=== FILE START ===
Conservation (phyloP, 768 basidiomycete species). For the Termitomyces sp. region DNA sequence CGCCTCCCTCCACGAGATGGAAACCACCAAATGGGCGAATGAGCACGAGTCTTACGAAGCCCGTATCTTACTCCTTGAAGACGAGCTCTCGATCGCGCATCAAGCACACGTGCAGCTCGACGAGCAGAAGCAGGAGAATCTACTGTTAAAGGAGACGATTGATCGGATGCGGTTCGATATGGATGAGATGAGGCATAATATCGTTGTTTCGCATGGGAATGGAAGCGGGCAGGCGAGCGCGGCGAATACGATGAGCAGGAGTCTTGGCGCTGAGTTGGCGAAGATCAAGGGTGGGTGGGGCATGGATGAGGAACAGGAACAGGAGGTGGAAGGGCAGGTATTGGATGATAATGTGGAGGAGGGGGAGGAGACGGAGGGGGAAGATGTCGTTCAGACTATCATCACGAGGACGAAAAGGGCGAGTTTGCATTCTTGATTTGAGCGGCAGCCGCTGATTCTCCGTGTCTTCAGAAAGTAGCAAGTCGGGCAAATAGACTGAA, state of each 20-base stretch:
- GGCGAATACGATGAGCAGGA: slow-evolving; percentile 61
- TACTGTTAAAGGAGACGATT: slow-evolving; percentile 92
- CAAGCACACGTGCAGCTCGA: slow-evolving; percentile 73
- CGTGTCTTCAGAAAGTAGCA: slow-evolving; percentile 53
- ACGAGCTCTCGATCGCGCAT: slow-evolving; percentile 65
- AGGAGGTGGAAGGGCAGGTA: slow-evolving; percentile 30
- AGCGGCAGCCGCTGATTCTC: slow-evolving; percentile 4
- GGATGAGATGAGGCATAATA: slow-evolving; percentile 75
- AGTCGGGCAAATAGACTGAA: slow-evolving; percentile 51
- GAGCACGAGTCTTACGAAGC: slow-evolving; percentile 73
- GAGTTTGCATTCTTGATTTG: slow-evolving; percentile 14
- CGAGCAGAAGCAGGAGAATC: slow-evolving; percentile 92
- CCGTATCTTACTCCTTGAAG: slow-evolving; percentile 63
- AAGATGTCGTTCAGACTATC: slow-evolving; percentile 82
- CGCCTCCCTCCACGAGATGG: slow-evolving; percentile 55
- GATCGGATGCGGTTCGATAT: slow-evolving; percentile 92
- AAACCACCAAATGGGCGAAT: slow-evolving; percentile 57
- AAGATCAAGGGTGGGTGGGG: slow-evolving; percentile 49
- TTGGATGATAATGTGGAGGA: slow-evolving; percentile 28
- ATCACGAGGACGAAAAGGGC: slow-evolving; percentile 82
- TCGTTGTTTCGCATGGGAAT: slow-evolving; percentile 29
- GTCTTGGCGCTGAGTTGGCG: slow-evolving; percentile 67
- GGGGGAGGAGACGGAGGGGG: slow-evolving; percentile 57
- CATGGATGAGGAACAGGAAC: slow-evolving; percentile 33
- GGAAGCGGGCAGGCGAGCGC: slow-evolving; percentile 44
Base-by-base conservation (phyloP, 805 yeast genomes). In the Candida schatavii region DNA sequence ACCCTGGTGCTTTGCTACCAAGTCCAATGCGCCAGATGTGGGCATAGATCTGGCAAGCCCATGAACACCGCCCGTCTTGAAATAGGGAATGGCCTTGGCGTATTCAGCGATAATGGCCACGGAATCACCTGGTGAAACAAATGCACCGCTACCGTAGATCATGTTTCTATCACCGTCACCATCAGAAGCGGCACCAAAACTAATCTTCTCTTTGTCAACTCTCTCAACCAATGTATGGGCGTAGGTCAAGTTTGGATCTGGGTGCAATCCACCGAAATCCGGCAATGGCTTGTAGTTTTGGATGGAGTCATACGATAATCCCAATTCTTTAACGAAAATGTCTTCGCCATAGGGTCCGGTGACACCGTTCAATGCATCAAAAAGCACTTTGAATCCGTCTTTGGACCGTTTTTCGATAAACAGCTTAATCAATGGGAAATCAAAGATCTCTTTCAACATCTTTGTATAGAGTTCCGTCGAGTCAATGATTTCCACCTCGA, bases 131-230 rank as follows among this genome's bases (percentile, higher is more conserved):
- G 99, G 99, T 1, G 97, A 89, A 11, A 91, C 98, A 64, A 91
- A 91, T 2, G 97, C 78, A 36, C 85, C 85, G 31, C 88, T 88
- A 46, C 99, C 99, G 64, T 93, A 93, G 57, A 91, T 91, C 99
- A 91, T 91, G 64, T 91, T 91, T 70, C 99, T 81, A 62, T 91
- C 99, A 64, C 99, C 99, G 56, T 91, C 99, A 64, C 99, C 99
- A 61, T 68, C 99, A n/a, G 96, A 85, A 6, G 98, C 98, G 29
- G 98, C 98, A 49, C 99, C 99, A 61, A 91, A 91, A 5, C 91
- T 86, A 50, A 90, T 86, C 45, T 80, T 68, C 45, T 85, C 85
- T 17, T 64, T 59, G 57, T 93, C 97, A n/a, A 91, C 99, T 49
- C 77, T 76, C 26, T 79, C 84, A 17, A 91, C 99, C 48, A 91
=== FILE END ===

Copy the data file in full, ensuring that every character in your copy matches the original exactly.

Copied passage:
Conservation (phyloP, 768 basidiomycete species). For the Termitomyces sp. region DNA sequence CGCCTCCCTCCACGAGATGGAAACCACCAAATGGGCGAATGAGCACGAGTCTTACGAAGCCCGTATCTTACTCCTTGAAGACGAGCTCTCGATCGCGCATCAAGCACACGTGCAGCTCGACGAGCAGAAGCAGGAGAATCTACTGTTAAAGGAGACGATTGATCGGATGCGGTTCGATATGGATGAGATGAGGCATAATATCGTTGTTTCGCATGGGAATGGAAGCGGGCAGGCGAGCGCGGCGAATACGATGAGCAGGAGTCTTGGCGCTGAGTTGGCGAAGATCAAGGGTGGGTGGGGCATGGATGAGGAACAGGAACAGGAGGTGGAAGGGCAGGTATTGGATGATAATGTGGAGGAGGGGGAGGAGACGGAGGGGGAAGATGTCGTTCAGACTATCATCACGAGGACGAAAAGGGCGAGTTTGCATTCTTGATTTGAGCGGCAGCCGCTGATTCTCCGTGTCTTCAGAAAGTAGCAAGTCGGGCAAATAGACTGAA, state of each 20-base stretch:
- GGCGAATACGATGAGCAGGA: slow-evolving; percentile 61
- TACTGTTAAAGGAGACGATT: slow-evolving; percentile 92
- CAAGCACACGTGCAGCTCGA: slow-evolving; percentile 73
- CGTGTCTTCAGAAAGTAGCA: slow-evolving; percentile 53
- ACGAGCTCTCGATCGCGCAT: slow-evolving; percentile 65
- AGGAGGTGGAAGGGCAGGTA: slow-evolving; percentile 30
- AGCGGCAGCCGCTGATTCTC: slow-evolving; percentile 4
- GGATGAGATGAGGCATAATA: slow-evolving; percentile 75
- AGTCGGGCAAATAGACTGAA: slow-evolving; percentile 51
- GAGCACGAGTCTTACGAAGC: slow-evolving; percentile 73
- GAGTTTGCATTCTTGATTTG: slow-evolving; percentile 14
- CGAGCAGAAGCAGGAGAATC: slow-evolving; percentile 92
- CCGTATCTTACTCCTTGAAG: slow-evolving; percentile 63
- AAGATGTCGTTCAGACTATC: slow-evolving; percentile 82
- CGCCTCCCTCCACGAGATGG: slow-evolving; percentile 55
- GATCGGATGCGGTTCGATAT: slow-evolving; percentile 92
- AAACCACCAAATGGGCGAAT: slow-evolving; percentile 57
- AAGATCAAGGGTGGGTGGGG: slow-evolving; percentile 49
- TTGGATGATAATGTGGAGGA: slow-evolving; percentile 28
- ATCACGAGGACGAAAAGGGC: slow-evolving; percentile 82
- TCGTTGTTTCGCATGGGAAT: slow-evolving; percentile 29
- GTCTTGGCGCTGAGTTGGCG: slow-evolving; percentile 67
- GGGGGAGGAGACGGAGGGGG: slow-evolving; percentile 57
- CATGGATGAGGAACAGGAAC: slow-evolving; percentile 33
- GGAAGCGGGCAGGCGAGCGC: slow-evolving; percentile 44
Base-by-base conservation (phyloP, 805 yeast genomes). In the Candida schatavii region DNA sequence ACCCTGGTGCTTTGCTACCAAGTCCAATGCGCCAGATGTGGGCATAGATCTGGCAAGCCCATGAACACCGCCCGTCTTGAAATAGGGAATGGCCTTGGCGTATTCAGCGATAATGGCCACGGAATCACCTGGTGAAACAAATGCACCGCTACCGTAGATCATGTTTCTATCACCGTCACCATCAGAAGCGGCACCAAAACTAATCTTCTCTTTGTCAACTCTCTCAACCAATGTATGGGCGTAGGTCAAGTTTGGATCTGGGTGCAATCCACCGAAATCCGGCAATGGCTTGTAGTTTTGGATGGAGTCATACGATAATCCCAATTCTTTAACGAAAATGTCTTCGCCATAGGGTCCGGTGACACCGTTCAATGCATCAAAAAGCACTTTGAATCCGTCTTTGGACCGTTTTTCGATAAACAGCTTAATCAATGGGAAATCAAAGATCTCTTTCAACATCTTTGTATAGAGTTCCGTCGAGTCAATGATTTCCACCTCGA, bases 131-230 rank as follows among this genome's bases (percentile, higher is more conserved):
- G 99, G 99, T 1, G 97, A 89, A 11, A 91, C 98, A 64, A 91
- A 91, T 2, G 97, C 78, A 36, C 85, C 85, G 31, C 88, T 88
- A 46, C 99, C 99, G 64, T 93, A 93, G 57, A 91, T 91, C 99
- A 91, T 91, G 64, T 91, T 91, T 70, C 99, T 81, A 62, T 91
- C 99, A 64, C 99, C 99, G 56, T 91, C 99, A 64, C 99, C 99
- A 61, T 68, C 99, A n/a, G 96, A 85, A 6, G 98, C 98, G 29
- G 98, C 98, A 49, C 99, C 99, A 61, A 91, A 91, A 5, C 91
- T 86, A 50, A 90, T 86, C 45, T 80, T 68, C 45, T 85, C 85
- T 17, T 64, T 59, G 57, T 93, C 97, A n/a, A 91, C 99, T 49
- C 77, T 76, C 26, T 79, C 84, A 17, A 91, C 99, C 48, A 91